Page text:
Topeka The Kansas Court of Appeals on Wednesday ruled that a state agency violated the constitutional rights of a Jehovah's Witness when it denied authorization for her to travel to a different state to have a liver transplant paid for by Kansas Medicaid funds.
Mary Stinemetz, 64, of Hill City has end-stage liver disease and needs a transplant. But her religion forbids whole blood transfusions, and there are no hospitals in Kansas that perform bloodless transplants.
The Kansas Health Policy Authority denied authorization for Stinemetz to have such a transplant in Nebraska and have it paid for by the Kansas Medicaid fund. A lawyer for KHPA said it didn't deny permission because of the woman's religious beliefs, but because of the distance from Kansas where the procedure would be performed.
The appeals court said that's not a good enough reason to deny her request.
"The available evidence indicates that the bloodless technique is less expensive than a procedure involving blood transfusions," Judge Thomas Malone wrote in the three-judge panel's unanimous ruling. "The available evidence indicates that a bloodless liver transplant is a medically accepted technique offered by several medical facilities in other states, including the Nebraska Medical Center and at the University of Oklahoma."
Despite the court's ruling, there's no guarantee Stinemetz will be able to have the surgery. Her attorney, Corinne Petrik, told The Associated Press on Wednesday that Stinemetz couldn't even apply to become a candidate for the transplant until she had authorization from Kansas for the operation.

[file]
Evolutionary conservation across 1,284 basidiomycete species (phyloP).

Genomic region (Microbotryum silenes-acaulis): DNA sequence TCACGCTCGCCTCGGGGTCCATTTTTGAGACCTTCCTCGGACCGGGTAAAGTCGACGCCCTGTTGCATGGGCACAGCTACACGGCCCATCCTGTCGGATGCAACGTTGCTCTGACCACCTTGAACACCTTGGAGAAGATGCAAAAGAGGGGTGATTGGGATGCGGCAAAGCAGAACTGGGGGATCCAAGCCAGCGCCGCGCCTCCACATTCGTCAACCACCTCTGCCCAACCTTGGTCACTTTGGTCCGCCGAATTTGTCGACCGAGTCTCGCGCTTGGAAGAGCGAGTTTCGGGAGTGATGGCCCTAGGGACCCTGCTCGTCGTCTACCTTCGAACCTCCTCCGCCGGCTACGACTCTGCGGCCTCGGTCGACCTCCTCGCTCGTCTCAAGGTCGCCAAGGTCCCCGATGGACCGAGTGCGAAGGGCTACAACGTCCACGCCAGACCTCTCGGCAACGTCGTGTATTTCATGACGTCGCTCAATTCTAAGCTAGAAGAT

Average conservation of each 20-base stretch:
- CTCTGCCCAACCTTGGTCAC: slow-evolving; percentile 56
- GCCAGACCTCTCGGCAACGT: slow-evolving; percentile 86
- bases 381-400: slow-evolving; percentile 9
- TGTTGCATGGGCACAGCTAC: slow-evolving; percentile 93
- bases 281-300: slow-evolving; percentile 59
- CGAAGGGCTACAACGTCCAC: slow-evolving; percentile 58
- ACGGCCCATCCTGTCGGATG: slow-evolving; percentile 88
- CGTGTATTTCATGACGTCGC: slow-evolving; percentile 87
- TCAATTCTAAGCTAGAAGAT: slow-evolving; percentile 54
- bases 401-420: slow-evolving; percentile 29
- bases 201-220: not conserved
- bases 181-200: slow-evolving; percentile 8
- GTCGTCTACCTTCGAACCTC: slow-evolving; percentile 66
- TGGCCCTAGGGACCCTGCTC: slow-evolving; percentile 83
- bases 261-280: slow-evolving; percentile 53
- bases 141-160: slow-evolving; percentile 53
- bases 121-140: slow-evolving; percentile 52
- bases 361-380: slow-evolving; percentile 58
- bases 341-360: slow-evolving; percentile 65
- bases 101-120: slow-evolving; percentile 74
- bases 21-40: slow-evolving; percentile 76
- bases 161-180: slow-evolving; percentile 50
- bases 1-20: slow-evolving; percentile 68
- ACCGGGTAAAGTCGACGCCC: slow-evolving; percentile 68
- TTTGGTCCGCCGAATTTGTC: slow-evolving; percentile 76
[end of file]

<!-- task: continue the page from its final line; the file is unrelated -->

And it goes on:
"She's pretty happy about it," Petrik said of her client's reaction to the court ruling. "We're hoping she'll still be a candidate for the surgery. The longer you wait, the more ill you become, and that kind of effects whether you're a viable candidate."
Petrik said Stinemetz has been told it will take two to three weeks to schedule an evaluation at the Nebraska hospital. If she's deemed to be a good candidate for a transplant, she'll be put on a waiting list.
KHPA attorney Brian Vazquez last month told the appeals court that if the bloodless procedure would have been available in Kansas, it would have been covered by Medicaid. In its ruling, the court noted that Stinemetz's request for out-of-state services was denied on the grounds that "her religious preference did not constitute a medical necessity."
Since Kansas Medicaid regulations allow KHPA to make exceptions to the rule about out-of-state procedures, the court said, KHPA was wrong to deny the woman's religious hardship exemption.
"Here, the KHPA has failed to suggest any state interest, much less compelling interest, for denying Stinemetz's request for prior authorization for the out-of-state liver transplant," Malone wrote.
The court reversed a district county court's ruling siding with KHPA and directed the agency to grant Stinemetz's request for the operation.